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Considerations for choosing enterprise software testing tools
When it comes to enterprise software testing, QA software selection is a cumbersome challenge since the requirements of test teams and managers can vary hugely from one to the next, even within the walls of a single organization. Without strong testing tools in place, collaboration breaks down, defects leak into production and software releases are delayed.
While there may not be a proven method for selecting enterprise software testing tools, there are a few key things that any project leader should take into consideration as he/she searches for new solutions to meet the needs of their team and organizational goals. In this post, we’ll discuss some of the main factors that decision-makers need to keep in mind as they map out criteria for enterprise software testing testing tools and make their selections to evaluate.
How does the team track bugs? It may seem like an oversimplification, but without a clear understanding of how testers currently report and address software bugs, it will be nearly impossible to make an improvement using targeted software. In many cases, testing teams are fully capable of solving the problems in front of them, but the difficulty lies in tracking these issues over the long term, delegating responsibilities to other members of the team and reporting on progress to test managers and stakeholders.
In an article from TechTarget, contributors Matt Heusser and Michael Larsen recently explored this very issue, explaining that even the most reputable organizations use antiquated tools for software testing. For example, some teams manage bug tracking in Excel spreadsheets or word documents, creating great inefficiency for the testing team.
Rather than scraping together piecemeal solutions, an organization can deploy dedicated bug reporting tools to gain control over this important aspect of testing. As Heusser and Larsen pointed out, companies that use this software are able to prioritize key tasks, track patterns over time and ultimately stay on top of core responsibilities. Therefore, test managers should consider introducing bug tracking and reporting tools – or simply revamping their current options – to raise the bar.
Can automation make a difference? Regardless of the experience and expertise of a given team, there comes a time in every test cycle when the volume of work simply becomes too much to bear. This results in lost efficiency, reduced staff morale and a greater likelihood of human error. Even during periods of minimal production, software needs to be tested again and again to ensure no new bugs have made their way into the code. This is simply too much to ask of a typical testing team. For these reasons, automation can be a powerful asset for any test manager looking for an edge.
“Creating a small set of checks that runs frequently (sometimes as often as every hour), building the system, checking if any major path of functionality fails and emailing the team on failure are all capabilities that automated testing can provide,” explained the TechTarget contributors. “This tightens the feedback cycle, so programmers who introduce a major bug can find and fix it in the same day.”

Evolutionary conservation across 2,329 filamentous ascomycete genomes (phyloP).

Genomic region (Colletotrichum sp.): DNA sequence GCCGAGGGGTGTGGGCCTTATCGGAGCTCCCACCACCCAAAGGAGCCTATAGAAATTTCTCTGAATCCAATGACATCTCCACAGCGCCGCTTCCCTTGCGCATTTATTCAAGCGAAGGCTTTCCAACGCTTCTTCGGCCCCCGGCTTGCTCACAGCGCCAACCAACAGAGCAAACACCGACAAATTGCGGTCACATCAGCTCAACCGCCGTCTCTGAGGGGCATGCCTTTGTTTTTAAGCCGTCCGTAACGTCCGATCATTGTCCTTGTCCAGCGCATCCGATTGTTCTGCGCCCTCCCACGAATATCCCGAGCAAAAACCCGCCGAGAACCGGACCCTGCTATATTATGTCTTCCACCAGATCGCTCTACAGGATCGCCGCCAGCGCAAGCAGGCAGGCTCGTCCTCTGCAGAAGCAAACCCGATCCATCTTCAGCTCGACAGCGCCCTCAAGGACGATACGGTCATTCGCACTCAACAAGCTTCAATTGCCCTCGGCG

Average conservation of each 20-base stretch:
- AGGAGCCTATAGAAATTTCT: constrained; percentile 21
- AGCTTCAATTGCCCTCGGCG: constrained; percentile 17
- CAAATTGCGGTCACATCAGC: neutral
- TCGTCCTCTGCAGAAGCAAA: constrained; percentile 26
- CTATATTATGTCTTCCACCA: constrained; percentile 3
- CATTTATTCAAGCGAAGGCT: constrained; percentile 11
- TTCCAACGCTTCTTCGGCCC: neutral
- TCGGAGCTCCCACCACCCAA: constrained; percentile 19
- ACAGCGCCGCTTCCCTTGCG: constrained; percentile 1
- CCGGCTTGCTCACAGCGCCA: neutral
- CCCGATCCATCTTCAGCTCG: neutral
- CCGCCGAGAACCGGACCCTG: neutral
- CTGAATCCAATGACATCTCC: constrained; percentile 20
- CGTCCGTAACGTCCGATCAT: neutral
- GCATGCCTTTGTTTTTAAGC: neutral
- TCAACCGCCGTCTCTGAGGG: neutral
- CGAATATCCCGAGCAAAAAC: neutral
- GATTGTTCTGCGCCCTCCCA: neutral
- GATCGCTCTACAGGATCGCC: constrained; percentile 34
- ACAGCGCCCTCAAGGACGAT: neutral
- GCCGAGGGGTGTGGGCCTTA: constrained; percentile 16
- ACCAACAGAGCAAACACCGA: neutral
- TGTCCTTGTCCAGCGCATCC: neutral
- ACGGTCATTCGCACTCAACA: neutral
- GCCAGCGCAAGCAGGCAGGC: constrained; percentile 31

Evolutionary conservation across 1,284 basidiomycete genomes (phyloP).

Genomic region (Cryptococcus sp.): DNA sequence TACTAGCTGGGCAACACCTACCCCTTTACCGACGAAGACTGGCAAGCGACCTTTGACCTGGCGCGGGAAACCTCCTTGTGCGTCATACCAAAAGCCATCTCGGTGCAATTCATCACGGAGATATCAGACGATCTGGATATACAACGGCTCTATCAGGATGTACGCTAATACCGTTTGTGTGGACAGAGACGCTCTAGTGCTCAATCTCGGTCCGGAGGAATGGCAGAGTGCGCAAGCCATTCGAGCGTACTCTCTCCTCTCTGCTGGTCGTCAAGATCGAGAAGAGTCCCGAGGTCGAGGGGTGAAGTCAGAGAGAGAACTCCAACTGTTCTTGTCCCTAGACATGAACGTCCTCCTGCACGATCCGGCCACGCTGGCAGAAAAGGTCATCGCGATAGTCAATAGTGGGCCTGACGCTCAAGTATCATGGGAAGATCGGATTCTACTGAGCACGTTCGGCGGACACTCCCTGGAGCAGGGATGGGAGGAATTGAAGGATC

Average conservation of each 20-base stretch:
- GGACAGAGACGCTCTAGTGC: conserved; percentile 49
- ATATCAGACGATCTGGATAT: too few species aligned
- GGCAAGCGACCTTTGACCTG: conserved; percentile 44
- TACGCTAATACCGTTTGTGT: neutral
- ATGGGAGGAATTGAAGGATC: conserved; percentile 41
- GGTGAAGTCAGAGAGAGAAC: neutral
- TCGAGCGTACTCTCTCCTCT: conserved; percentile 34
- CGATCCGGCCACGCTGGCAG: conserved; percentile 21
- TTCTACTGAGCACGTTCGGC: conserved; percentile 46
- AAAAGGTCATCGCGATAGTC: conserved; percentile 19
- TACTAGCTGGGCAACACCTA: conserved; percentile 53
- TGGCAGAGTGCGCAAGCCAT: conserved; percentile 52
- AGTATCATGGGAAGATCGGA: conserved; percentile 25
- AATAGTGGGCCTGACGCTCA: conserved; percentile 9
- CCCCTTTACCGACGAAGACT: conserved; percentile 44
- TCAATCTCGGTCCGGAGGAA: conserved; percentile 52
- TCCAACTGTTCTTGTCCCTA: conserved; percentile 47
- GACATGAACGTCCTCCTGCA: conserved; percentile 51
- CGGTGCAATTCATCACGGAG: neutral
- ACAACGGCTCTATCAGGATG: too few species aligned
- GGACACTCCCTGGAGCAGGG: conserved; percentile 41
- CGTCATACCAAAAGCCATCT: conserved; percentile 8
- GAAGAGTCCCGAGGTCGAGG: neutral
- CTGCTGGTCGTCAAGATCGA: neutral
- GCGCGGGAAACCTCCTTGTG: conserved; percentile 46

“Automation can offer peace of mind.”
While Heusser and Larsen advocated for this “smoke test” approach to automation, they do remind testers that automation does not account for the user experience. Testers will still have to do substantial manual testing to make sure the application will actually work for the end user. Of course, automation should free up some testing time so the testers will be able to thoroughly explore the UI, allowing for a cleaner, more intuitive final product. Manual testing also gives the tester the freedom to be creative and find the hidden issues that the rest of the team might not see. Read this previous post about how manual testing can actually help improve employee retention.
Is the team testing everything? The concept of test coverage may seem rudimentary, but many teams forget to thoroughly test their software, leaving far too much up to chance. As Heusser and Larsen pointed out, testers need to cover both the code and application sides of the software, and it is the gap between these two that is often overlooked. While some may not see this is a major issue, smart test managers will never risk leaving a critical error in their software.
Luckily, there are dedicated test management tools that pinpoint areas in the software that have not yet been thoroughly tested, helping to ensure that teams test the program to the greatest possible degree. Coverage tools may even help discover hidden problems faster. Combined with reporting tools that keep stakeholders in the loop, these solutions can make a massive difference in team performance and software quality.
Every test team will have different priorities when assessing QA software, but these three considerations will offer a solid foundation for improvement in any organization.